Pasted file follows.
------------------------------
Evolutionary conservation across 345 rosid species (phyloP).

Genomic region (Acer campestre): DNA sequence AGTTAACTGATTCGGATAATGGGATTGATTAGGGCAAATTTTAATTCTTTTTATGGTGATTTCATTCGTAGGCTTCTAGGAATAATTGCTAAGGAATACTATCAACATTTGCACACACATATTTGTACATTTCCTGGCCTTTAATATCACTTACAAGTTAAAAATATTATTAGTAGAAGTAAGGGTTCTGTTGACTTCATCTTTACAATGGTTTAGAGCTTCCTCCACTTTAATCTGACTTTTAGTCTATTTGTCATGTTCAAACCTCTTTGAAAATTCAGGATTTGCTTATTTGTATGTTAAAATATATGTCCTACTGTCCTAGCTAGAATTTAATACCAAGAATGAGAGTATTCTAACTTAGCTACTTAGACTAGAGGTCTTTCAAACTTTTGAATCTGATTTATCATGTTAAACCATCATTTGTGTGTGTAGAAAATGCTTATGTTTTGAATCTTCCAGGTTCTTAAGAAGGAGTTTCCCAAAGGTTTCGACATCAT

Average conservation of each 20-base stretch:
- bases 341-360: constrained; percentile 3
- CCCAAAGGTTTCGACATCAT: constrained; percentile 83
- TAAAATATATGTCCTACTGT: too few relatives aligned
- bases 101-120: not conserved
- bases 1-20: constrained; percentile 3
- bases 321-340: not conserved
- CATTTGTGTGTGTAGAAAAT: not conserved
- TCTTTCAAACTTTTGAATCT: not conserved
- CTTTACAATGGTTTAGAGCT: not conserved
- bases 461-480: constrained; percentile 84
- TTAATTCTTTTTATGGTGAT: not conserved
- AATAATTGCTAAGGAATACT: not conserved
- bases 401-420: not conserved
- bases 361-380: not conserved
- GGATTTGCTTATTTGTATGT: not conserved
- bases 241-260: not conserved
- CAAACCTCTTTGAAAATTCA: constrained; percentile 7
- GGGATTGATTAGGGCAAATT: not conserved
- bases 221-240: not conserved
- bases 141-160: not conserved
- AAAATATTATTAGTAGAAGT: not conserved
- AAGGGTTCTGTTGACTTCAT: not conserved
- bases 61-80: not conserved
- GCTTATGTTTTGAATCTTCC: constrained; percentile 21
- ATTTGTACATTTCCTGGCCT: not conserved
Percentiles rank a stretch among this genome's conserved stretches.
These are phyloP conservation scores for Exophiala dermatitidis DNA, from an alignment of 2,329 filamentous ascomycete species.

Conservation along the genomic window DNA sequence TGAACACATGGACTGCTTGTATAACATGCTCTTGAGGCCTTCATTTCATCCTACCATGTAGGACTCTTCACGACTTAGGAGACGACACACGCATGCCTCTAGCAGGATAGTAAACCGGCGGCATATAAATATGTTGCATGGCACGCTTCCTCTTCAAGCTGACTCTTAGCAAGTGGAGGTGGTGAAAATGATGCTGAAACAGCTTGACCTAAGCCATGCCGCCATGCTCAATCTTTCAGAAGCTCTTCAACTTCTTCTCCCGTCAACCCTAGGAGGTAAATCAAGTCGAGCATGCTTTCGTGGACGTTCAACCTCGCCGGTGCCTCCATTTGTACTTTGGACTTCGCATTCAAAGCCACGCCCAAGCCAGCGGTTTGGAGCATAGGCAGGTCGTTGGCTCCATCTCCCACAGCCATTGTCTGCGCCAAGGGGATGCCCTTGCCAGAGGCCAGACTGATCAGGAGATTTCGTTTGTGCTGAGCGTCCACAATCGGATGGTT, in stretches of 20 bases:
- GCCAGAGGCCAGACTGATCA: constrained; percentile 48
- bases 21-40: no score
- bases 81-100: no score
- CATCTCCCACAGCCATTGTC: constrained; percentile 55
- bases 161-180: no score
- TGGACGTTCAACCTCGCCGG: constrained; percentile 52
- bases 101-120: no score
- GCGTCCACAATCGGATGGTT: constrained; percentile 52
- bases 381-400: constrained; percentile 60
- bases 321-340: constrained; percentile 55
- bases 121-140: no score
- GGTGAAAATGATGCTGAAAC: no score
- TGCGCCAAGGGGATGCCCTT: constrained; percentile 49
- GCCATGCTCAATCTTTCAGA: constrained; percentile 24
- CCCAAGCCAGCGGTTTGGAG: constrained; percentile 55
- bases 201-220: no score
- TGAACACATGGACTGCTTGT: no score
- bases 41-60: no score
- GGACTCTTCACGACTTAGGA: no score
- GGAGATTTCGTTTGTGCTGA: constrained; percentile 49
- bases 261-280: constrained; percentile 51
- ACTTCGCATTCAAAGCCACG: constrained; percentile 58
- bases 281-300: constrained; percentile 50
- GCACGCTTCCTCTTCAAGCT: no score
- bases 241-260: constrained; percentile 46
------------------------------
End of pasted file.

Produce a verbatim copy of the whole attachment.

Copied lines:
Evolutionary conservation across 345 rosid species (phyloP).

Genomic region (Acer campestre): DNA sequence AGTTAACTGATTCGGATAATGGGATTGATTAGGGCAAATTTTAATTCTTTTTATGGTGATTTCATTCGTAGGCTTCTAGGAATAATTGCTAAGGAATACTATCAACATTTGCACACACATATTTGTACATTTCCTGGCCTTTAATATCACTTACAAGTTAAAAATATTATTAGTAGAAGTAAGGGTTCTGTTGACTTCATCTTTACAATGGTTTAGAGCTTCCTCCACTTTAATCTGACTTTTAGTCTATTTGTCATGTTCAAACCTCTTTGAAAATTCAGGATTTGCTTATTTGTATGTTAAAATATATGTCCTACTGTCCTAGCTAGAATTTAATACCAAGAATGAGAGTATTCTAACTTAGCTACTTAGACTAGAGGTCTTTCAAACTTTTGAATCTGATTTATCATGTTAAACCATCATTTGTGTGTGTAGAAAATGCTTATGTTTTGAATCTTCCAGGTTCTTAAGAAGGAGTTTCCCAAAGGTTTCGACATCAT

Average conservation of each 20-base stretch:
- bases 341-360: constrained; percentile 3
- CCCAAAGGTTTCGACATCAT: constrained; percentile 83
- TAAAATATATGTCCTACTGT: too few relatives aligned
- bases 101-120: not conserved
- bases 1-20: constrained; percentile 3
- bases 321-340: not conserved
- CATTTGTGTGTGTAGAAAAT: not conserved
- TCTTTCAAACTTTTGAATCT: not conserved
- CTTTACAATGGTTTAGAGCT: not conserved
- bases 461-480: constrained; percentile 84
- TTAATTCTTTTTATGGTGAT: not conserved
- AATAATTGCTAAGGAATACT: not conserved
- bases 401-420: not conserved
- bases 361-380: not conserved
- GGATTTGCTTATTTGTATGT: not conserved
- bases 241-260: not conserved
- CAAACCTCTTTGAAAATTCA: constrained; percentile 7
- GGGATTGATTAGGGCAAATT: not conserved
- bases 221-240: not conserved
- bases 141-160: not conserved
- AAAATATTATTAGTAGAAGT: not conserved
- AAGGGTTCTGTTGACTTCAT: not conserved
- bases 61-80: not conserved
- GCTTATGTTTTGAATCTTCC: constrained; percentile 21
- ATTTGTACATTTCCTGGCCT: not conserved
Percentiles rank a stretch among this genome's conserved stretches.
These are phyloP conservation scores for Exophiala dermatitidis DNA, from an alignment of 2,329 filamentous ascomycete species.

Conservation along the genomic window DNA sequence TGAACACATGGACTGCTTGTATAACATGCTCTTGAGGCCTTCATTTCATCCTACCATGTAGGACTCTTCACGACTTAGGAGACGACACACGCATGCCTCTAGCAGGATAGTAAACCGGCGGCATATAAATATGTTGCATGGCACGCTTCCTCTTCAAGCTGACTCTTAGCAAGTGGAGGTGGTGAAAATGATGCTGAAACAGCTTGACCTAAGCCATGCCGCCATGCTCAATCTTTCAGAAGCTCTTCAACTTCTTCTCCCGTCAACCCTAGGAGGTAAATCAAGTCGAGCATGCTTTCGTGGACGTTCAACCTCGCCGGTGCCTCCATTTGTACTTTGGACTTCGCATTCAAAGCCACGCCCAAGCCAGCGGTTTGGAGCATAGGCAGGTCGTTGGCTCCATCTCCCACAGCCATTGTCTGCGCCAAGGGGATGCCCTTGCCAGAGGCCAGACTGATCAGGAGATTTCGTTTGTGCTGAGCGTCCACAATCGGATGGTT, in stretches of 20 bases:
- GCCAGAGGCCAGACTGATCA: constrained; percentile 48
- bases 21-40: no score
- bases 81-100: no score
- CATCTCCCACAGCCATTGTC: constrained; percentile 55
- bases 161-180: no score
- TGGACGTTCAACCTCGCCGG: constrained; percentile 52
- bases 101-120: no score
- GCGTCCACAATCGGATGGTT: constrained; percentile 52
- bases 381-400: constrained; percentile 60
- bases 321-340: constrained; percentile 55
- bases 121-140: no score
- GGTGAAAATGATGCTGAAAC: no score
- TGCGCCAAGGGGATGCCCTT: constrained; percentile 49
- GCCATGCTCAATCTTTCAGA: constrained; percentile 24
- CCCAAGCCAGCGGTTTGGAG: constrained; percentile 55
- bases 201-220: no score
- TGAACACATGGACTGCTTGT: no score
- bases 41-60: no score
- GGACTCTTCACGACTTAGGA: no score
- GGAGATTTCGTTTGTGCTGA: constrained; percentile 49
- bases 261-280: constrained; percentile 51
- ACTTCGCATTCAAAGCCACG: constrained; percentile 58
- bases 281-300: constrained; percentile 50
- GCACGCTTCCTCTTCAAGCT: no score
- bases 241-260: constrained; percentile 46